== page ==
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nebula sample rate conversion algorithm

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nebula sample rate conversion algorithm

Postby futur2 » Wed Jan 26, 2011 3:23 am

ok, in this thread http://www.acustica-audio.com/forum/ind ... c&start=20 niklas from analoginthebox claims that "the Nebula SRC algorithm ... is pretty unacceptable".

alexb on the the other hand claims that 96khz libraries sound better in 44.1 converted through the nebula SRC than if they were sampled in 44.1. niklas does not think so ;)

however if it is true that the nebula SRC algo is subpar - and i have no reason to doubt niklas words - it would be necessary to use a better SRC algo for nebula, right? because at least two of the big library developers (alexb and cdsoundmaster) make their libraries in 96khz.

please discuss!
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Re: nebula sample rate conversion algorithm

Postby analoginthebox.com » Wed Jan 26, 2011 4:03 am

Let's take a simple example.
Generate a test-tone and devonvolve it without any processing. We'll have only a look at the frequency + phase response.

Results are as expected when when loading a 44.1KHz program in a 44.1KHz Session or 96KHz -> 96KHz:

Image
Image

Image
Image

But:
:!: 96KHz downsampled to 44.1KHz :!:
Image
Image


Maybe I'll post some more examples later this week (including hardware, not just a dry-test). There are a lot of side-effects (not only caused by sample rate conversion)!
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Re: nebula sample rate conversion algorithm

Postby futur2 » Wed Jan 26, 2011 7:01 pm

analoginthebox.com wrote:Maybe I'll post some more examples later this week (including hardware, not just a dry-test). There are a lot of side-effects (not only caused by sample rate conversion)!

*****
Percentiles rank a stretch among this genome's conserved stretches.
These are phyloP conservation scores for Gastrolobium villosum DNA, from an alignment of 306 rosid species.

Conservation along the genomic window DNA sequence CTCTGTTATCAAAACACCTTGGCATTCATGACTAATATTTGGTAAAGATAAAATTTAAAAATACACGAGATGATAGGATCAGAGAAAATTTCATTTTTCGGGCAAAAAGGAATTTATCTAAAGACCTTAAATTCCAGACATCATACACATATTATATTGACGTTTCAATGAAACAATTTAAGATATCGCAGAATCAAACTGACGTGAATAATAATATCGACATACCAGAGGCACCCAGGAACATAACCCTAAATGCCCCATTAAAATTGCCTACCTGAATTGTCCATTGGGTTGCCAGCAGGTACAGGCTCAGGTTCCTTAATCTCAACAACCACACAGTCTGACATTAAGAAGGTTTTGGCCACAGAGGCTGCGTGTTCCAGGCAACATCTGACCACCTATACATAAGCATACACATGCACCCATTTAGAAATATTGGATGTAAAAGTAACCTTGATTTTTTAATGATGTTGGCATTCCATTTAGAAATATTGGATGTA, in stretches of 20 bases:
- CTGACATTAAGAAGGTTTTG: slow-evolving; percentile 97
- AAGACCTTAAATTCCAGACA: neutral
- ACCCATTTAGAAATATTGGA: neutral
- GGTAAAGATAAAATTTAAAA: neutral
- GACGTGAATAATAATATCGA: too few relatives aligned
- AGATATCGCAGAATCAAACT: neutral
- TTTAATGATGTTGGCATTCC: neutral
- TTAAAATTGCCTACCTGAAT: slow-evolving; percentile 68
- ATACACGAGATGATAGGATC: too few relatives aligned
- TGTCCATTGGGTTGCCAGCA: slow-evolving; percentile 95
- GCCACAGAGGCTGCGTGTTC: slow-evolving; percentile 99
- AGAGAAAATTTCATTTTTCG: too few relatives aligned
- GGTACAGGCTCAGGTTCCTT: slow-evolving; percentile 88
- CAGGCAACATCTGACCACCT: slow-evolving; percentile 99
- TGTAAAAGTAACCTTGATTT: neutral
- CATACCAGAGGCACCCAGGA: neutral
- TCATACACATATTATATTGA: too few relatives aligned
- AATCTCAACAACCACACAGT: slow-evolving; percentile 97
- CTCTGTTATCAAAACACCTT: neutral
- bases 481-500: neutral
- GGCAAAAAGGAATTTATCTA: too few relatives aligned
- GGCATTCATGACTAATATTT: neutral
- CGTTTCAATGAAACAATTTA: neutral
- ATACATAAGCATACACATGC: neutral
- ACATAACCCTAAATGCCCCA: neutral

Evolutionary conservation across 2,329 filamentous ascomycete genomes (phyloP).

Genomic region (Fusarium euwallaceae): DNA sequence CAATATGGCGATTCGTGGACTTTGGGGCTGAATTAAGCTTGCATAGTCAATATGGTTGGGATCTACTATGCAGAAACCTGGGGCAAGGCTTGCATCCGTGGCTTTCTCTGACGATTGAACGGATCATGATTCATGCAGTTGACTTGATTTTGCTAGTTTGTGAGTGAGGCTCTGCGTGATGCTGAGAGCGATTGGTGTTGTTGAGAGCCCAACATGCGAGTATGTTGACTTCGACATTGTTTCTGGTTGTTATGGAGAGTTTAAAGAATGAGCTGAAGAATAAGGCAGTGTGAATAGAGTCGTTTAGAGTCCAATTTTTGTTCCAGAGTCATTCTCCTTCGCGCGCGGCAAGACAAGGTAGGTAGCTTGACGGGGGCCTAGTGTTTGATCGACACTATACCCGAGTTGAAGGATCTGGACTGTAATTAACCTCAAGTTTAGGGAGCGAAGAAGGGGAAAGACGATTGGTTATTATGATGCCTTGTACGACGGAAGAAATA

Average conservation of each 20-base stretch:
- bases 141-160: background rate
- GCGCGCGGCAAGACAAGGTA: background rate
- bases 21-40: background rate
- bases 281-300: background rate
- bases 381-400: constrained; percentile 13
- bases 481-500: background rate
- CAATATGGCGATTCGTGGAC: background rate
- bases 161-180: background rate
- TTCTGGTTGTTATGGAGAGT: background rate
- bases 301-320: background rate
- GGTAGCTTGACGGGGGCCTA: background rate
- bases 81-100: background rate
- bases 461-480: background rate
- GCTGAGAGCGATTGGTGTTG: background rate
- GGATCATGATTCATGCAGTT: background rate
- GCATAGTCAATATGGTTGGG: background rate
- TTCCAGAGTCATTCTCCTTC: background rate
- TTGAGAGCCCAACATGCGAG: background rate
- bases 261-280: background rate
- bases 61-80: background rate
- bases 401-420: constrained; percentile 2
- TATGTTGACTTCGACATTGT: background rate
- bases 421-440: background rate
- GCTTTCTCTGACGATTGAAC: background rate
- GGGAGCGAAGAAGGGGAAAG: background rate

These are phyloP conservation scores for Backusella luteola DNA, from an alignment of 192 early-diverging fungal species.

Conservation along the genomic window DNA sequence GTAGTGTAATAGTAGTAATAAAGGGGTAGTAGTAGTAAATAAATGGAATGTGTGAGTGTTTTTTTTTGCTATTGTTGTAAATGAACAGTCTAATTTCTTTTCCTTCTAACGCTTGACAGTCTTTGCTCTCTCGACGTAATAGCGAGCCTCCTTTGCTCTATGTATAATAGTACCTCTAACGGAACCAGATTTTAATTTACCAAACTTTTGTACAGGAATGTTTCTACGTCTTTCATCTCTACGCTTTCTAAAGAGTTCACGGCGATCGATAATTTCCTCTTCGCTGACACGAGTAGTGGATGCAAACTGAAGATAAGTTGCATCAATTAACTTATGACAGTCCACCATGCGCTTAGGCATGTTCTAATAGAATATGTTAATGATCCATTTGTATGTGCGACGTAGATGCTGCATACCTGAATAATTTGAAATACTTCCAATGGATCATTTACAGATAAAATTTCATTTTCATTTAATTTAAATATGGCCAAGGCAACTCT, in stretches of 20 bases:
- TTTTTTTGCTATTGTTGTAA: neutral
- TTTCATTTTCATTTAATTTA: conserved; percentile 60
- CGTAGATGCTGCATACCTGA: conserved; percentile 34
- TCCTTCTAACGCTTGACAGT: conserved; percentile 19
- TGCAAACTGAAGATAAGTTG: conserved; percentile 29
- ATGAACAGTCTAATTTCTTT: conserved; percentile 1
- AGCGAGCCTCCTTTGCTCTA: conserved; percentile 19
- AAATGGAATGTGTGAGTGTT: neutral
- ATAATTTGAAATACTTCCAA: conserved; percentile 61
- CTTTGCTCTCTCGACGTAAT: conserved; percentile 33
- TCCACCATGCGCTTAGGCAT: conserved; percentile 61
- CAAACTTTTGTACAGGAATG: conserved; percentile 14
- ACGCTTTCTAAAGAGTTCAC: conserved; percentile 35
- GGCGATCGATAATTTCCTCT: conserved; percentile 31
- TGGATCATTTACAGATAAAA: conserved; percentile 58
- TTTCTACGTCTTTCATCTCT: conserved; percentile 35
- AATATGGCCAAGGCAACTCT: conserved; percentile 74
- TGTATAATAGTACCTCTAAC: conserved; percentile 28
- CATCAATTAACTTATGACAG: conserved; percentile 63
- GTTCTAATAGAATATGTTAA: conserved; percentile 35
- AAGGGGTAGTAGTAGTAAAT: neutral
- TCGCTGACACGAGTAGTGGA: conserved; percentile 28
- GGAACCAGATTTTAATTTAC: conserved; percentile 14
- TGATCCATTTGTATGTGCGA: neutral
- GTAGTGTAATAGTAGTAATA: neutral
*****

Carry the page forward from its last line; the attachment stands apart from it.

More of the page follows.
thanks! that looks really bad.

i'm no expert in SCR algos but the listening tests i made with voxengo and sox sounded pretty good to me. so just to get it straight (you speaking of side-effects), would a better algorithm significantly improve nebula conversion from 96khz to 44.1/48 or no?
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Re: nebula sample rate conversion algorithm

Postby david1103 » Wed Jan 26, 2011 7:39 pm

this, and the fact that NAT does not reliably downsample libraries to 44.1 (at any quality) is a *massive* issue. The NAT bug is a bug that has been there for years as far as i can tell... YEARS!


everyone using 44.1 has to sit there waiting for the 96k samples to load every time when they could just resample in NAT if it worked.


would acustica audio consider please making a 'known issues' sticky section on the forum. its not fair on users to have to read the forum everyday to discover what is broken in their software and is widely known about.


when people know bugs they can work around them, or at least not spend hours working out whats going on themselves. there must be a list to copy and paste from somewhere :)
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Re: nebula sample rate conversion algorithm

Postby enriquesilveti » Wed Jan 26, 2011 8:56 pm

You are right. I running in a low priority level and NAT SRC "seek and destroy" bug hunting. I already done all CPCL SRC from 44 to 48, but I could find time for debug it.

I'll post a bug hunting into beta/3rd section and release a open for customer a bug hunting threat with the instructions how to do it and report it.